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Film Review: ‘Folklore: The Long Pond Studio Sessions’ Captures Taylor Swift at the Height of her Comfort and Powers


While Bruce Springsteen holds a singular place in my heart, the music of Taylor Swift is not far behind. At the same time, Swift the person isn’t someone I’m as well-versed on, so this year’s peeks behind the curtain have been fairly revelatory. Miss Americana earlier on 2020 showcased Swift taking back the narrative about who she is, under the direction of documentarian Lana Wilson (who we interviewed here). Now, with Folklore: The Long Pond Studio Sessions, Swift is able to have the whole say, directing this concert film of sorts. It’s an intimate and engaging look at what she thinks about when she’s making music. Plus, if you’re even remotely a fan of her latest album, these are some incredible versions of the songs held within.

Folklore: The Long Pond Studio Sessions is a doc centered on Swift in control of her art. Much in the same way her surprise new album folklore over the summer was her stripped of any influences, here she can just be. In the same manner as the album brought out some of her very best work, this too shows her with tons of promise not just as an artist, but as a filmmaker, as well.

Obviously, quarantine looms large here. Swift depicts how she recorded folklore in her home, as well as how she gathered with a very select group to record these songs live for the documentary. There’s even a virtual duet, much like how it was presumably initially recorded. They never call extra attention to it, but the album, as well as the doc, are clearly products of our current COVID times.


The documentary takes place at the Hudson Valley, New York studio that gives the film its name. The doc depicts Taylor Swift, along with Jack Antonoff and Aaron Dessner, playing all seventeen of the songs, in order, from her album folklore. In between, Swift discusses with Antonoff and/or Dessner, how the tunes came to be. Through it all, the low-key vibe of the album, which is one of Swift’s most entrancing, is given life on the screen.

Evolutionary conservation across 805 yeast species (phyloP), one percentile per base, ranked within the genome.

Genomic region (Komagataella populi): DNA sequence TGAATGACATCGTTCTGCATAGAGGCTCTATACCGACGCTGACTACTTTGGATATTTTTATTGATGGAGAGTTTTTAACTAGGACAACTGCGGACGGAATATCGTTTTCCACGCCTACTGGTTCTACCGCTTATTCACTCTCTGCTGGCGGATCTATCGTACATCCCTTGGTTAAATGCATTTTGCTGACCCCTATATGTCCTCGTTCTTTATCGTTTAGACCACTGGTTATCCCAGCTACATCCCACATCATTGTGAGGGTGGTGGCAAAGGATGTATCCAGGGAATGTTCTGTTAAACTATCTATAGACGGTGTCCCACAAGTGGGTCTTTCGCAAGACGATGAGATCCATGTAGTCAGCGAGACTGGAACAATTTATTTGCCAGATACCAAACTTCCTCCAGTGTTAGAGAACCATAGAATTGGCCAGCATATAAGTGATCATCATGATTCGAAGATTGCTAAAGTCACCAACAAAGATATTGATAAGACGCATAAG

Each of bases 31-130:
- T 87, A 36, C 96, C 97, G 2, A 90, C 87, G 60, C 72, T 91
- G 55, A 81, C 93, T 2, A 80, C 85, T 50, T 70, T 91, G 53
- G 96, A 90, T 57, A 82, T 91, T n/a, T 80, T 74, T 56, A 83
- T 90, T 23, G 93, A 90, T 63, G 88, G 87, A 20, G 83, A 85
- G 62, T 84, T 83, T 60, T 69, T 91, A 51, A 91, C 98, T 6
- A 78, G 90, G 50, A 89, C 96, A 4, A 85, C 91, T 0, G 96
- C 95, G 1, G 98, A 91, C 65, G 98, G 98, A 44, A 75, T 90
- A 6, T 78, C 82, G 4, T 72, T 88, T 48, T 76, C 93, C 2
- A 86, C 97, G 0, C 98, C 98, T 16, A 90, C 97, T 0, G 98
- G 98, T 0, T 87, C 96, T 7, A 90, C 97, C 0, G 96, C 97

The songs showcase Swift (plus Bon Iver frontman Justin Vernon, remotely joining her for exile) playing with a stripped down song that very much suits her. The appropriate passion is on display, though you also see the joy she has in making this music. Swift has long collaborated with Antonoff (lead singer of Bleachers, in addition to being a record producer), while this is her first time working with Dessner, one of the members of the band The National. Their interactions have an easy nature to them, also showing off how enjoyable it is for people previously in quarantine to be able to interact with others, doing what they love.


Taylor Swift directs as well as stars here, and it’s more evidence that she can be a director if she wants to be. Watch a music video she’s helmed and you see a sense of pacing not all directors have. Here, it’s more of that same confidence, albeit in a stripped down manner. She’s in complete command of her craft, and a feeling that this is what being an artist actually entails permeates from her throughout. Plus, her style, befitting the album, is incredibly calm, allowing you to be mellow and just let the movie waft over you. Folklore: The Long Pond Studio Sessions is intended to be a comforting experience, and it sure is.

Folklore: The Long Pond Studio Sessions is made for fans, but it serves as a calling card in general for Swift. Disney+ has a little gem on their hands here. If you love Swift, you’re almost certainly well aware of this concert film/documentary, but if you somehow aren’t, it’s a must see. However, even if you don’t generally like her, this is a new kind of music from her, as well as a compelling directorial effort. That separates the doc and makes it more than just a curiosity. This is a quality movie, with terrific music, plain and simple.

SCORE: ★★★1/2


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